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Safety Recall Errors and Delays

What you don’t know will get you.

Are you covered when it comes to motorcycle safety recalls?

Even the most diligent dealer may be affected by the errors and delays in the safety recall “ecosystem” and may find it difficult to stay ahead of the situation, let alone stay out of trouble.

The single biggest issue we see when discussing safety recalls with potential clients: They think they are covered. They are not. They are at the end of the tail being wagged by the manufacturers and the National Highway Traffic Safety Administration (NHTSA).

Why? Because there are significant data errors and timing delays in the safety recall information that dealers rely on.

The Safety Recall Ecosystem

Original equipment manufacturers (OEMs) are the source of a vehicle’s potential safety recall repair status. The graphic below shows the major sources of safety recall status information, some of which are available publicly and from OEM Dealer Communications Systems (DCSs) that are exclusive to each OEM franchised dealer network.   

The Broken Safety Recall System: Errors

It would reduce confusion if these sources reported the same safety recall information at the same time, but that is far from the case, because there is significant complexity in safety recall reporting and with synching publication schedules across all OEMs and NHTSA. Errors and timing issues are the norm.

When we started the company and first downloaded NHTSA’s safety recall database, we found a 30% error rate! We thought this couldn’t be. But it was true. Since then, we have uncovered more errors and delays throughout the safety recall ecosystem, not only from NHTSA’s recall database, but also false negatives from SaferCar.gov (which says a vehicle is clear of recalls when we know it’s not), vehicle history reports (VHRs), other recall service providers and even the OEMs’ own DCSs!

Unless you are checking multiple sources on every motorcycle every day, you are likely missing recalls. This not only applies to off-brand (where most dealers rely on SaferCar.gov or a VHR) but for in-brand as well.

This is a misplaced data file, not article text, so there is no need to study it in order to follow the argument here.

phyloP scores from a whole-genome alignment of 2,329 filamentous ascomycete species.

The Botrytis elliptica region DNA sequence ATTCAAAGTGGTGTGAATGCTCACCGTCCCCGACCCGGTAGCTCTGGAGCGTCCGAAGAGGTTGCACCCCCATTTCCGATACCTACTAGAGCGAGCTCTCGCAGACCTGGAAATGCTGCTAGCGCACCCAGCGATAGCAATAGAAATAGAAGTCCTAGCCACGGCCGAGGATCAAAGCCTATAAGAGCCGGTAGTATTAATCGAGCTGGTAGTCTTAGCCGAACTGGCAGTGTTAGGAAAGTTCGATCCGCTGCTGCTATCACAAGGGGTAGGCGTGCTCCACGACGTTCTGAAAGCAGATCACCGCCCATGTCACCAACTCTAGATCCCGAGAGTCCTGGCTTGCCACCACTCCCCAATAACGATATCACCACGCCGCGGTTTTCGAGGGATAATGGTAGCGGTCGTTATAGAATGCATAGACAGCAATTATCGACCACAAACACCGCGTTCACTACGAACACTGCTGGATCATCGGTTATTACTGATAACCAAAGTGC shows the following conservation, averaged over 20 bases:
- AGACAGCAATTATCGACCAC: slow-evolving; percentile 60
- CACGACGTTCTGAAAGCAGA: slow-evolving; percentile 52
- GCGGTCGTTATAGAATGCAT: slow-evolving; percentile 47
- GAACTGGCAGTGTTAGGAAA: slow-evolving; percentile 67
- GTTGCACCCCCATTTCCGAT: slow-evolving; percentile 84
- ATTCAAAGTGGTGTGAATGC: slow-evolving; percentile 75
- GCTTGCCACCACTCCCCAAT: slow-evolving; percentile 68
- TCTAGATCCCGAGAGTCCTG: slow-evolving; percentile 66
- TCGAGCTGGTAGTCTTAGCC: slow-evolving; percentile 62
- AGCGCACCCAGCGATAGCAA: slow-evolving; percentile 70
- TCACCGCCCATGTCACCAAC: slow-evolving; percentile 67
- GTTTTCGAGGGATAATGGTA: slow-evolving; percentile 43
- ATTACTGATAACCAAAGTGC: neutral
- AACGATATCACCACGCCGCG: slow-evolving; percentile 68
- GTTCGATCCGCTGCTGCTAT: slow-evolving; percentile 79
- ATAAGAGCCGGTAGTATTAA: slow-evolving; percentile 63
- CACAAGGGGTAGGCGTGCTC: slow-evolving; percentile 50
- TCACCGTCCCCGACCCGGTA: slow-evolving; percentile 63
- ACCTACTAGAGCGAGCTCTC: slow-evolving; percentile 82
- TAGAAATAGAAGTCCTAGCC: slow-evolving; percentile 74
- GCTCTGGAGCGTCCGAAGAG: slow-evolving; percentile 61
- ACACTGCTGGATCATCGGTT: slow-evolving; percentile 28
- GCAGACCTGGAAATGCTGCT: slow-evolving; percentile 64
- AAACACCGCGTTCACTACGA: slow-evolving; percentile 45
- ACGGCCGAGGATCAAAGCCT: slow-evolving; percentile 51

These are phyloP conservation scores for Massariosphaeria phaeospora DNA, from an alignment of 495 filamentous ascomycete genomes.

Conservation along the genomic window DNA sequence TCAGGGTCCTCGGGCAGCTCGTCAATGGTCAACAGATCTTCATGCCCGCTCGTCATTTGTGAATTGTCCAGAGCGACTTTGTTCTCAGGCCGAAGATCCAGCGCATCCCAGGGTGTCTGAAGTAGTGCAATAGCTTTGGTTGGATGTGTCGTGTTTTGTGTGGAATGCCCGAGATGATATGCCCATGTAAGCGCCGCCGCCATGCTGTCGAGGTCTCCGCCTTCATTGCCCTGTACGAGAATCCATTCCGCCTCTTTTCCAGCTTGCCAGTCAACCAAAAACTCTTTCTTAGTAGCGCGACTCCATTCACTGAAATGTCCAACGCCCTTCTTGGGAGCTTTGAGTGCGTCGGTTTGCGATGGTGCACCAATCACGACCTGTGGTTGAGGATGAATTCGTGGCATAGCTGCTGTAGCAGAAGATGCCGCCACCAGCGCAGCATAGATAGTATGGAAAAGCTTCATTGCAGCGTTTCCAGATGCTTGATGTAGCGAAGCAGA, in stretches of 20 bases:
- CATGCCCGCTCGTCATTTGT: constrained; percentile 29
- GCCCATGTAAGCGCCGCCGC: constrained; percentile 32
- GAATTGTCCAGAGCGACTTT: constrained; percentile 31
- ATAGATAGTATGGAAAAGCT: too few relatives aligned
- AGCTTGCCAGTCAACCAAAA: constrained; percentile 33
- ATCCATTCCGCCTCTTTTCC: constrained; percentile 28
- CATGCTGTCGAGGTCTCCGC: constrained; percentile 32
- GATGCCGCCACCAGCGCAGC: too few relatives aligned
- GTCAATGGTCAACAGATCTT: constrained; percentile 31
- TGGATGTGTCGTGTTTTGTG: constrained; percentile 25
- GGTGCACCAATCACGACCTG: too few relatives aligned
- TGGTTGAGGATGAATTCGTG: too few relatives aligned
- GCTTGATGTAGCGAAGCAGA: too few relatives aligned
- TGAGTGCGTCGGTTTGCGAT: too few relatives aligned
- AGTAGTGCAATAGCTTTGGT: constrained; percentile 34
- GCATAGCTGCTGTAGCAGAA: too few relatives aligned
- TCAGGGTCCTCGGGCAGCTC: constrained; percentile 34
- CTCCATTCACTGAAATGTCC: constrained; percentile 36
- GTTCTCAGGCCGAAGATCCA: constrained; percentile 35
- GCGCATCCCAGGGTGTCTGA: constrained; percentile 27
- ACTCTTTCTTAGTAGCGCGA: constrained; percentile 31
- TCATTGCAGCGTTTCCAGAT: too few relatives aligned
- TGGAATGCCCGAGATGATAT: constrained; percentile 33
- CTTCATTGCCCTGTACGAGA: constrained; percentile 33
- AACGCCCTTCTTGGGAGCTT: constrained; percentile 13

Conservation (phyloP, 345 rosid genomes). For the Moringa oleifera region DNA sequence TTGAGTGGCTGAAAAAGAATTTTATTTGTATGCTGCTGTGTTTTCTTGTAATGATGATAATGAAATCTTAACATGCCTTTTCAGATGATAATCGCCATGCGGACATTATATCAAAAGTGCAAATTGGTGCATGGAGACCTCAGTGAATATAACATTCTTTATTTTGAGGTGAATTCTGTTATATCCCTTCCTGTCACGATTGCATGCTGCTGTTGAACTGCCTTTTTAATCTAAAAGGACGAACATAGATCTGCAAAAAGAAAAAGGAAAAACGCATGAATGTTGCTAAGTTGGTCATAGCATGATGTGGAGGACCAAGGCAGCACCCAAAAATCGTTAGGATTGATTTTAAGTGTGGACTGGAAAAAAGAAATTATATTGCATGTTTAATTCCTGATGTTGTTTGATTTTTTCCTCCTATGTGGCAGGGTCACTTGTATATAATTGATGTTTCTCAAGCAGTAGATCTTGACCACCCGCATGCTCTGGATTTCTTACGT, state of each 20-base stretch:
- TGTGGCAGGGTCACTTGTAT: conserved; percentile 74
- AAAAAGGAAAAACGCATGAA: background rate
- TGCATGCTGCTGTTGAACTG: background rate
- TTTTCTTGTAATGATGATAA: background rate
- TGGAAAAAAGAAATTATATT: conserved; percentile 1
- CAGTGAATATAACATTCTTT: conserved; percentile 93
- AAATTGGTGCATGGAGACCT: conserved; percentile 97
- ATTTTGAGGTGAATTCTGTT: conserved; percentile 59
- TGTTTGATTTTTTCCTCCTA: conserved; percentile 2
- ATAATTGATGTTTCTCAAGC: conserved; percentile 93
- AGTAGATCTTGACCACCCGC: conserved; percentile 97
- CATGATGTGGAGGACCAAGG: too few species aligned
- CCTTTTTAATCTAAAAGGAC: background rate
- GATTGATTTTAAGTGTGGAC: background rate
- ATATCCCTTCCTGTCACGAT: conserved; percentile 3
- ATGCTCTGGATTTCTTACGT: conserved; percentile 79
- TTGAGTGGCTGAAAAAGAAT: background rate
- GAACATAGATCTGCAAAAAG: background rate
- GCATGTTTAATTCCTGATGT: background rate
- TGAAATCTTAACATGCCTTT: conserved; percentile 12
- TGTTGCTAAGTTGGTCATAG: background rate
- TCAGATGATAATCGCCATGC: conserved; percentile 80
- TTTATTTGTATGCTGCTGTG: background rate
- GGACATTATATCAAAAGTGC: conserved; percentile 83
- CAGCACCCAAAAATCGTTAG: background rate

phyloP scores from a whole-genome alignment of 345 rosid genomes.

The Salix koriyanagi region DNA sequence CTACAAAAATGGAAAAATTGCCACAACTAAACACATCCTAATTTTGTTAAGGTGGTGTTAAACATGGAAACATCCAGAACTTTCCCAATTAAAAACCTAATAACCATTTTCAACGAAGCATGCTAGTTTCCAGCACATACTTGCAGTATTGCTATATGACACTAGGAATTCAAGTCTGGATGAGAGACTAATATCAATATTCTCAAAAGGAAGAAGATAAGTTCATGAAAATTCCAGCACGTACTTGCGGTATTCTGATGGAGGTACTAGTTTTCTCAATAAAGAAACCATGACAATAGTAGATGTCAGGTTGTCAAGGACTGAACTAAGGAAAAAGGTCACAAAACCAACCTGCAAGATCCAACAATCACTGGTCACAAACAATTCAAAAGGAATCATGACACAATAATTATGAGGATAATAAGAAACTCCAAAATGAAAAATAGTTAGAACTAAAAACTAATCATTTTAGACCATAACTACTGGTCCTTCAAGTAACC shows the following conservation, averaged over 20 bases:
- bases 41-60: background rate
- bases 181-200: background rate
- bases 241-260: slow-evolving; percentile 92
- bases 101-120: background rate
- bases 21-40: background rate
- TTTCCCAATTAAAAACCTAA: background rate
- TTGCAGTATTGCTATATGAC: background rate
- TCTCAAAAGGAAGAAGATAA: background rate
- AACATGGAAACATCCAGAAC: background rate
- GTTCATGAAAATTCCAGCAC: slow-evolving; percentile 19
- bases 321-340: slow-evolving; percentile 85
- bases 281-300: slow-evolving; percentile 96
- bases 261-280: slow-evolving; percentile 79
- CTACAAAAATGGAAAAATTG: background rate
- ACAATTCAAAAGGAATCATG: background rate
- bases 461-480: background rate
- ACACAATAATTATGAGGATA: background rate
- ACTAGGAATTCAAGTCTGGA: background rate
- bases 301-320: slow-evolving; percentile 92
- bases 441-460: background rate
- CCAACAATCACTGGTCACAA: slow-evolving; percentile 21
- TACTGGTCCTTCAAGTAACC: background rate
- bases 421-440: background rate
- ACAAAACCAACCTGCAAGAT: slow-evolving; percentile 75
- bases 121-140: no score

Some of the types of documented errors that plague the safety recall data from NHTSA and the OEMs include: 

  1. NHTSA’s VIN-specific lookup site (SaferCar.gov) can fail to report open recalls.
  2. NHTSA’s official year, make, model safety recall database contains significant attribution errors, assigning recalls to incorrect makes, model years and models.
  3. NHTSA can completely fail to publish safety recalls to its official safety recall database.
  4. VHR companies and other “recall data” providers regularly miss safety recalls.
  5. OEM public recall sites and their DCSs can have errors and be out of sync with each other, reporting different VIN-specific recall status results at any given time.
  6. OEMs may publish safety recalls as service campaigns, confusing even the most diligent recall manager, especially for off-brand vehicles.

The Broken Safety Recall System: Delays

Analysis of NHTSA’s database shows that NHTSA publishes safety recalls an average of 9.8 days late, with nearly 100 recalls up to six weeks late. How many motorcycles do you sell in six weeks?

There are several types of delays:

  1. NHTSA can publish safety recalls to its official recall database or on SaferCar.gov before the OEMs publish their corresponding recall IDs, or even before they know the complete VIN pool affected.
  2. NHTSA can also lag behind the OEMs in publishing the official safety recall ID and description details.
  3. OEMs publish safety recalls before NHTSA has assigned official recall ID numbers.
  4. A NHTSA ID number can exist, but NHTSA’s own recall ID look-up site may not recognize its own number.

Unless you deal with recalls every day, checking multiple sources and having automated self-auditing processes set up, it is nearly impossible to know the true safety recall status of a motorcycle at any one time.

Consequently, dealers are buying and selling vehicles with open safety recalls, and don’t know it.

What can motorcycle dealers do to protect themselves and their customers?

We will answer that question in the next article.


Mark Paul is the president and CEO of AutoAp Inc. and the author of “Safety Recalls: Think You’re Covered?” For more information about safety recalls, visit www.autoap.com and www.profitfromrecalls.com.

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